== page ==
The Federal Trade Commission's antitrust probe of Facebook is looking at whether the social network used acquisitions to take out its competition, according to the Wall Street Journal.

Why it matters: It suggests that the agency was serious when it said it might look at already-completed mergers and acquisitions as part of a broader review of the tech sector.

Flashback: Two major acquisitions, of Instagram and WhatsApp, have given Facebook a shield against declining user growth on its classic social platform for nearly a decade.

  • It bought Instagram first, in 2012, for $1 billion.
  • It purchased WhatsApp two years later for $19 billion.

In recent years, critics have contended that those deals allowed Facebook to stifle competition.

  • They say Facebook has used proprietary data, via a virtual private network called Onavo that it acquired in 2013, to identify small companies gaining market share and buy them before they can present too much of a threat.
  • Presidential candidate Sen. Elizabeth Warren (D-Mass.) has called for appointing regulators who might be willing to unwind those acquisitions by Facebook, and other purchases by major internet firms.

Yes, but: The exact nature of the FTC's inquiries are not yet clear. Investigations are generally cloaked in secrecy and can take years.

The bigger picture: The increased antitrust scrutiny of major tech giants may already be affecting their decisions about what companies to acquire — and whether the extra fight in D.C. is worth the effort.

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Updated 48 mins ago - Politics & Policy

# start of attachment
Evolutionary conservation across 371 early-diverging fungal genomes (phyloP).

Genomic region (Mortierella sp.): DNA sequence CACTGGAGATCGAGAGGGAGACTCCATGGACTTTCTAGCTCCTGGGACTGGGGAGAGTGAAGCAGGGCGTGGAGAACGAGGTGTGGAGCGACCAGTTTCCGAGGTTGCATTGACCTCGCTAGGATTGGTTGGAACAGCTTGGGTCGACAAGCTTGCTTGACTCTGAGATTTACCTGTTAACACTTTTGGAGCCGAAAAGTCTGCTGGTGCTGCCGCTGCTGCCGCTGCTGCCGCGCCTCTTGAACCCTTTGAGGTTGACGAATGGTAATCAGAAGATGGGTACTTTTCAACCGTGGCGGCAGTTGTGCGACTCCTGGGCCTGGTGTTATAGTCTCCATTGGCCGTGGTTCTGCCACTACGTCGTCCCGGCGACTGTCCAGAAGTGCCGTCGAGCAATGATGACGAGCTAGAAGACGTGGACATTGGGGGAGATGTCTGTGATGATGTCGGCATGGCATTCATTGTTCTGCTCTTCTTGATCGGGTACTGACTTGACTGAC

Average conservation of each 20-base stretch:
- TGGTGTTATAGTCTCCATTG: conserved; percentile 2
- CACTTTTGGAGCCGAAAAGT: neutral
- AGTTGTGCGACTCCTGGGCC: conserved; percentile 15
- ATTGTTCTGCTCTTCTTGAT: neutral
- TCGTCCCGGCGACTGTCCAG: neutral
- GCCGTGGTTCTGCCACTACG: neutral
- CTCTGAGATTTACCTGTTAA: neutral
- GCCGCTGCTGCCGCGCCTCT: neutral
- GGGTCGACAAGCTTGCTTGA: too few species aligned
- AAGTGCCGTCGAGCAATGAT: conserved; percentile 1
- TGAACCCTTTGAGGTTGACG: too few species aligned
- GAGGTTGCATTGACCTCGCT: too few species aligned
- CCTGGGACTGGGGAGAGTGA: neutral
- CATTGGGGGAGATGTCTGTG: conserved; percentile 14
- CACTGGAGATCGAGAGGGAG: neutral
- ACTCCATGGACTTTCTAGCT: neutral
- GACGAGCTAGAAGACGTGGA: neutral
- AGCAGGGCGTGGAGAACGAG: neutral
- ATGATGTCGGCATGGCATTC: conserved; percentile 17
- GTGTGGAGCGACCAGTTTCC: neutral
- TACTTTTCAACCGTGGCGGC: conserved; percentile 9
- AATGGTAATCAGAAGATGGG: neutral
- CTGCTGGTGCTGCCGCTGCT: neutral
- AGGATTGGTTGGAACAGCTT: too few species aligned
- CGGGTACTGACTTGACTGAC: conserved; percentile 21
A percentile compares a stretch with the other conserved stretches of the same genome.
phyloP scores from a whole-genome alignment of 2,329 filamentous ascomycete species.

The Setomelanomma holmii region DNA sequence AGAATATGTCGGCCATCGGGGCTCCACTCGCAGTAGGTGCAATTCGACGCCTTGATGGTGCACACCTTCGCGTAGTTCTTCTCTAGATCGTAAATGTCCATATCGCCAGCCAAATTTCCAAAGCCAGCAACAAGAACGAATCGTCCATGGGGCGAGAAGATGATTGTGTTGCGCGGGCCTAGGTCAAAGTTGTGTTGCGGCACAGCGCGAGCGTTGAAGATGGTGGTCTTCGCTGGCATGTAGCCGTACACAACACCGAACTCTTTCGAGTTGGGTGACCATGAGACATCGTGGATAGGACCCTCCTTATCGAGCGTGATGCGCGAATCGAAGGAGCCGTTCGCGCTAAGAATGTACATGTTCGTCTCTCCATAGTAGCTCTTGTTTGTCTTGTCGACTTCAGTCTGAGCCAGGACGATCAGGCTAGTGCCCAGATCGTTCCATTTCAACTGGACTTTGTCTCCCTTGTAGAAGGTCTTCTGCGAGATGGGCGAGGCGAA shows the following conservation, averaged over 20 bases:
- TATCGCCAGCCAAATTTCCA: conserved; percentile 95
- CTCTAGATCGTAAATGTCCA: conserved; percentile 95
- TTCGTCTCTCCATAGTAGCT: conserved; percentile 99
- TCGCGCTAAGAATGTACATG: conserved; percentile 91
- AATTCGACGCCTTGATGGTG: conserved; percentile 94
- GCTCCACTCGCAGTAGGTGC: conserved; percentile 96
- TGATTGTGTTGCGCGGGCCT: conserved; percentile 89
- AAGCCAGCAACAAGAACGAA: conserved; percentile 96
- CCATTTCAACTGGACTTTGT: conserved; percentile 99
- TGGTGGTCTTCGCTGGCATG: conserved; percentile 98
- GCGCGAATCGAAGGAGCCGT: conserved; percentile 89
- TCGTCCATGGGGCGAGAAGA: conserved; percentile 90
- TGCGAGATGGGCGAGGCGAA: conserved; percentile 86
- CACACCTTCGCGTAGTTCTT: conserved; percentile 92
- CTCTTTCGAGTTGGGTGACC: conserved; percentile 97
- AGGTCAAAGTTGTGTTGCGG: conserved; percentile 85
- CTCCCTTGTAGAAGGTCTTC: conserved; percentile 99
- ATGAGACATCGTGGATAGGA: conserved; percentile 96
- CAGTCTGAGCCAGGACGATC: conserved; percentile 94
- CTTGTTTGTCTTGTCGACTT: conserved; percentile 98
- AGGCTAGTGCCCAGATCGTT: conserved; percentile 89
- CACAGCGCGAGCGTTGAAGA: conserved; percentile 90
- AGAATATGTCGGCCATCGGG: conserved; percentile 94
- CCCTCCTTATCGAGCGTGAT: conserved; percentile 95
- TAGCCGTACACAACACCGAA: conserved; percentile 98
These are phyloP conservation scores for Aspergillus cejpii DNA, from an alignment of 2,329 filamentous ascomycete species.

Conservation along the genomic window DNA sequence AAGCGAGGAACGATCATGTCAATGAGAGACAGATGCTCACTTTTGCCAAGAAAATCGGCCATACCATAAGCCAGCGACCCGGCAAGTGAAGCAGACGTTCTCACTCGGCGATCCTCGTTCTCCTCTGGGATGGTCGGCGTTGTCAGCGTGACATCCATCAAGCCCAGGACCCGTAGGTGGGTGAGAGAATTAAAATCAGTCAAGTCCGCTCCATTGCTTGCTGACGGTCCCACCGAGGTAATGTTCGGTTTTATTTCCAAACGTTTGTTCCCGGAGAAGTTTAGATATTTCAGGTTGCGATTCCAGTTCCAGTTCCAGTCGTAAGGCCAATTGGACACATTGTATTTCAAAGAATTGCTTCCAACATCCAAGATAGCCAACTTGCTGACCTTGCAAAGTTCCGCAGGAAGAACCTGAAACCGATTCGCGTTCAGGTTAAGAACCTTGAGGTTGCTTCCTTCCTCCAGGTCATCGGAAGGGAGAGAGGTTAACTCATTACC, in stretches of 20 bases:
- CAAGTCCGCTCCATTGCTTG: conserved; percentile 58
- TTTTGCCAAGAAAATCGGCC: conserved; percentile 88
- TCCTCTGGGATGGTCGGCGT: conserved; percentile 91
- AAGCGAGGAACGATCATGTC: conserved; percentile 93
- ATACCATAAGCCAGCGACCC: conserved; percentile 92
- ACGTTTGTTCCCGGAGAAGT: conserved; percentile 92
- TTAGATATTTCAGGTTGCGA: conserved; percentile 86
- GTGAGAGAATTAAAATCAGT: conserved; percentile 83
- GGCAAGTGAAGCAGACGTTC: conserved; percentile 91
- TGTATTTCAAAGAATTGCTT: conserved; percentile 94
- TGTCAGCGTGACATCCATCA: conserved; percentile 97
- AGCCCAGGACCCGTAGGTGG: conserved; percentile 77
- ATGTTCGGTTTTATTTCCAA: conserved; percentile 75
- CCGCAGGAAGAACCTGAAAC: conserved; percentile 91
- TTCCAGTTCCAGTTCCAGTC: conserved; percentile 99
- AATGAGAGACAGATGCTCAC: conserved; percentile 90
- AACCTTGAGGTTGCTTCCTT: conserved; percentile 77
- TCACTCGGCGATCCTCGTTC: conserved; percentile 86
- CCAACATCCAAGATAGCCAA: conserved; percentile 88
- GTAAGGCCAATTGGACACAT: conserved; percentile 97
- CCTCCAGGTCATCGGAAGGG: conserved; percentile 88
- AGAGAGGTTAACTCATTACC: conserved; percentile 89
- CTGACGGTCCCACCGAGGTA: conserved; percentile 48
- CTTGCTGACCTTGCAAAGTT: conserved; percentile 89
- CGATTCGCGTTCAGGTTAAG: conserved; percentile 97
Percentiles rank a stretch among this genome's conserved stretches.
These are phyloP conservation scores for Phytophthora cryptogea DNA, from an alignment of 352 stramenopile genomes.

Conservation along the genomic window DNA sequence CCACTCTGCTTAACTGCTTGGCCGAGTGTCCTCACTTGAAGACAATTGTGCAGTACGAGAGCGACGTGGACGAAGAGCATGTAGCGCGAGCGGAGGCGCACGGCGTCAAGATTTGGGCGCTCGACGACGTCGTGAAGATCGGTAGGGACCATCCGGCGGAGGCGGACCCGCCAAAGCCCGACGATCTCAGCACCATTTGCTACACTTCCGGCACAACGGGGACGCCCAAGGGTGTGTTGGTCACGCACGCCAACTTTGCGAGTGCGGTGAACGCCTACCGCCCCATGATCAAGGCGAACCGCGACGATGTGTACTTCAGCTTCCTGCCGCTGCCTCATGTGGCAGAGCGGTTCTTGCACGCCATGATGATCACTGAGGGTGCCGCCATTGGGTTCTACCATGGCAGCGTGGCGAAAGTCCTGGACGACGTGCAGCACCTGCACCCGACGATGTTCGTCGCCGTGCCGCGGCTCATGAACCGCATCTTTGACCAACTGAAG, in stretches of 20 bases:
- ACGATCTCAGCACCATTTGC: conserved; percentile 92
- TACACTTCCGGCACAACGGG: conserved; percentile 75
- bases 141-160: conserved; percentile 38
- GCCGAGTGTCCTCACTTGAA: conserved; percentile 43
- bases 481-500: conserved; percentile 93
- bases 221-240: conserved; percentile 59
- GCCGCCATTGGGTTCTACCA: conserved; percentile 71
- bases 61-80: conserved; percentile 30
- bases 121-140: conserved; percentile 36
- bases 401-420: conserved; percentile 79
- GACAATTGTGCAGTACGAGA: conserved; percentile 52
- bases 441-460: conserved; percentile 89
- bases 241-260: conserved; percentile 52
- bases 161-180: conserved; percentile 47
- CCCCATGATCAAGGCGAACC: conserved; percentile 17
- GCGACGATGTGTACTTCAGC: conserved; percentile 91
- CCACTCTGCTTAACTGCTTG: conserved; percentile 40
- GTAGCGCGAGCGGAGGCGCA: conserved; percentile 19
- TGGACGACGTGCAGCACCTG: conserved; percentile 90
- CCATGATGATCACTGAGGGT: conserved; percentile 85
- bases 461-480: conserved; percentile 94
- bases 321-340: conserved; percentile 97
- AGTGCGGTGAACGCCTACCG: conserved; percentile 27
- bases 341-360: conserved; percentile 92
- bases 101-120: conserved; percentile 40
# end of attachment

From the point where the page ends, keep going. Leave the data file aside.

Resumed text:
Coronavirus dashboard

Illustration: Sarah Grillo/Axios

  1. Global: Total confirmed cases as of 8 p.m. ET: 19,497,292 — Total deaths: 723,854 — Total recoveries — 11,823,105Map.
  2. U.S.: Total confirmed cases as of 8 p.m. ET: 4,994,276 — Total deaths: 162,381 — Total recoveries: 1,643,118 — Total tests: 61,080,587Map.
  3. Politics: Trump signs 4 executive actions on coronavirus aid.
  4. Public health: Fauci says chances are "not great" that COVID-19 vaccine will be 98% effective — 1 in 3 Americans would decline COVID-19 vaccine.
  5. Science: Indoor air is the next coronavirus frontline.
  6. Schools: How back-to-school is playing out in the South as coronavirus rages on — Princeton, Johns Hopkins, Howard to hold fall classes online.

Trump signs 4 executive actions on coronavirus aid

President Trump speaking during a press conference on Aug. 8. Photo: Jim Watson/AFP via Getty Images

President Trump on Saturday signed four executive actions to provide relief from economic damage sustained during the coronavirus pandemic after talks between the White House and Democratic leadership collapsed Friday afternoon.

Why it matters: Because the Constitution gives Congress the power to appropriate federal spending, Trump has limited authority to act unilaterally — and risks a legal challenge if congressional Democrats believe he has overstepped.

8 hours ago - World

What's next for Lebanon after the Beirut explosion

Photo: Houssam Shbaro/Anadolu Agency via Getty Images

Beirut residents are still clearing rubble from streets that appear war-torn, days after a blast that shocked the country and horrified the world.

Why it matters: The explosion is likely to accelerate a painful cycle Lebanon was already living through — discontent, economic distress, and emigration.